Facial Recognition and Cloud Computing

As we know, facial recognition is based on artificial intelligence and machine learning. Machine learning involves recognizing patterns from a great number of existing data by a set algorithm until it is capable of predicting new data. In machine learning, a Convolutional Neural Network (CNN) is a class of deep artificial neural networks that has successfully been applied to analyzing visual imagery. Facial recognition is one of its applications. To enhance the capability of this technology, cloud-based facial recognition system has emerged.

According to National Institute of Standards and Technology (NIST), cloud computing is a model for enabling ubiquitous, convenient, on-demand network access to a shared pool of configurable computing resources (e.g., networks, servers, storage, applications, and services) that can be rapidly provisioned and released with minimal management effort or service provider interaction. It has five desirable characteristics such as on-demand self-service, broad network access, resource pooling and rapid elasticity. In a facial recognition system implemented in cloud infrastructure, the facial recognition engine is located in the cloud, not in the local processing unit (used in the traditional method).

Moving both the facial recognition engine and facial recognition database onto the cloud helps to render a seamless system. This model is employed by several commercial applications to carry out security check. The query face is captured by the user and transmitted to the cloud server for conducting authentication with the gallery faces of the facial recognition database located on the cloud.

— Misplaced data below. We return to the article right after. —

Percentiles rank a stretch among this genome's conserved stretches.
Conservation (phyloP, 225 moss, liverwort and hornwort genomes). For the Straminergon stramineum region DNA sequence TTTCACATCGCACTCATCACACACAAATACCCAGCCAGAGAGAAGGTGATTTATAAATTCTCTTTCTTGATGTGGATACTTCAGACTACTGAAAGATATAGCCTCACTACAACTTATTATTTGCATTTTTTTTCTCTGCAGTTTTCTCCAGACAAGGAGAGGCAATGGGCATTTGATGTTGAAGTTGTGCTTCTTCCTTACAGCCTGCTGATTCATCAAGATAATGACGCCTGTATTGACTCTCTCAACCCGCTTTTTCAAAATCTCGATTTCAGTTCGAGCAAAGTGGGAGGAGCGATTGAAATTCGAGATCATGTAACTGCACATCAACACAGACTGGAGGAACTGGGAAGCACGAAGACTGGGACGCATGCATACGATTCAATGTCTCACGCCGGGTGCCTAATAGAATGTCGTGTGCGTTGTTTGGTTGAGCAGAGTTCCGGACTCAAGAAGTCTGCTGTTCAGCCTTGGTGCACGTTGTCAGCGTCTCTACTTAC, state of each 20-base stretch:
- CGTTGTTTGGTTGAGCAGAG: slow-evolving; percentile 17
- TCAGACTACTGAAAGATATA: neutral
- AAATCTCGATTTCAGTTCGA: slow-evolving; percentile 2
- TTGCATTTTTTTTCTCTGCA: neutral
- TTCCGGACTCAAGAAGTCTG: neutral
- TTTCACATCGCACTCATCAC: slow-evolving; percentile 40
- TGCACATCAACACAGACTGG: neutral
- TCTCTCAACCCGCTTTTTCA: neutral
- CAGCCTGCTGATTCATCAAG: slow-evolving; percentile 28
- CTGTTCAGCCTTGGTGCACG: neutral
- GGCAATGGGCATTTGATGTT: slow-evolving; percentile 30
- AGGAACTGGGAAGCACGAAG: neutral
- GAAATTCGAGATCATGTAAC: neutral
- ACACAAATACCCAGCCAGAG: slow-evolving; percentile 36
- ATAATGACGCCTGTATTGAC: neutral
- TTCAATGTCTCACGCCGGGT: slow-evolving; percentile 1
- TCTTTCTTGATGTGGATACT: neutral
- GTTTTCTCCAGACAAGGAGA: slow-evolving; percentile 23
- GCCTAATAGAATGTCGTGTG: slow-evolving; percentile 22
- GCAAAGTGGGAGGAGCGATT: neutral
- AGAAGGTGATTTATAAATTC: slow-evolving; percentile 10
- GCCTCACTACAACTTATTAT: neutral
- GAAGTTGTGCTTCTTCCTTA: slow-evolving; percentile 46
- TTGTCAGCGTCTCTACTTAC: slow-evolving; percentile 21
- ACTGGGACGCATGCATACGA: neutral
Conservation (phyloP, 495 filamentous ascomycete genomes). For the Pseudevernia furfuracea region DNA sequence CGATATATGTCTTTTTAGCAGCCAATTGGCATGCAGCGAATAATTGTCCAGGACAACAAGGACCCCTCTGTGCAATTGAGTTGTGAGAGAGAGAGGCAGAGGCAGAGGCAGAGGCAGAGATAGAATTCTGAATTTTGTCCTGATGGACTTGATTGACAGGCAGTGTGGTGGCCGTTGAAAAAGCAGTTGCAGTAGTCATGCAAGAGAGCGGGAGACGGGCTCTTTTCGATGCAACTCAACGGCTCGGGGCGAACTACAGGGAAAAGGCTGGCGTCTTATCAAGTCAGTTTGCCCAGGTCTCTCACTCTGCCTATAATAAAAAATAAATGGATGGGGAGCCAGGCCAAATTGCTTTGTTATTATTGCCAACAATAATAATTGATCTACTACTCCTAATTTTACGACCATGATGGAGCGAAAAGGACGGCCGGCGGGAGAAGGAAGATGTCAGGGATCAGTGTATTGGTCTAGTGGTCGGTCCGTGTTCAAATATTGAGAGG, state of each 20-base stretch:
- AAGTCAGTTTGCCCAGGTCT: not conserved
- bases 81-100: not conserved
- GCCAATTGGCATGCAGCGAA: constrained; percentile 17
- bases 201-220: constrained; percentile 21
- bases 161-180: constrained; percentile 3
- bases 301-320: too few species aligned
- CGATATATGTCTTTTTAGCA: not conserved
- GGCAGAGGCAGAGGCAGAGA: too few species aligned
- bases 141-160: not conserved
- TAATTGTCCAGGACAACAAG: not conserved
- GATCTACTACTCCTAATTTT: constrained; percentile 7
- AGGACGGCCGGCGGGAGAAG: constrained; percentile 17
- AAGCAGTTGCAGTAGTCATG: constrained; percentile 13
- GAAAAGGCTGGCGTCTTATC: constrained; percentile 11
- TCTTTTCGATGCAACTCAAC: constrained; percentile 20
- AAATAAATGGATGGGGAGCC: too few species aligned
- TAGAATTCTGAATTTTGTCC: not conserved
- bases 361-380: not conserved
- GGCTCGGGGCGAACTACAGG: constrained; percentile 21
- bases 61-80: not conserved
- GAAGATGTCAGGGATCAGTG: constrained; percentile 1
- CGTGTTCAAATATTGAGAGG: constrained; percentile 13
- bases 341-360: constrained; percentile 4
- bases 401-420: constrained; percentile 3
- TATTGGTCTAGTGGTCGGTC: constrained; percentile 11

The new faces are enrolled through the user interface, or say, user application. In order to carry out the task of Face Tagging, the user interface communicates with the cloud-based web API (application programming interface) that contains the facial recognition engine and a database of faces. The user interface enrolls new faces and encodes the face image, which is then sent to the cloud-based API that processes the image through the facial recognition engine. The facial recognition engine runs a pre-defined facial recognition algorithm. The query face from the user interface is then compared by the facial recognition engine against a gallery of images.  After a conclusive match is determined, the query face will be classified as belonging to a particular individual or not. Then, the result will be sent back to the user interface.

Cloud-based facial recognition systems bring about various benefits coming from inherent characteristics. They have the advantage of real-time processing. On demand self-service allows customers to quickly procure and access the services they want. Moreover, cloud computing allows the system to become broadly accessible in the sense that cloud services provide the capability for quick and reliable integration with other applications. In addition, cloud services facilitate high scalability in order to ensure that the system can be adapted to a wide user base.

References

Nayan B. Ruparelia, Cloud Computing (Cambridge, MA: MIT Press, 2016). Selections. Read chapters Introduction, 1-3.

Derrick Roundtree and Ileana Castrillo. The Basics of Cloud Computing: Understanding the Fundamentals of Cloud Computing in Theory and Practice. Amsterdam; Boston: Syngress / Elsevier, 2014. Excerpts from Introduction and Chap. 2.

Vinay, A., Shekhar, V. S., Rituparna, J., Aggrawal, T., Murthy, K. N. B., & Natarajan, S. (2015). Cloud based big data analytics framework for face recognition in social networks using machine learning. Procedia Computer Science, 50, 623-630. doi:10.1016/j.procs.2015.04.095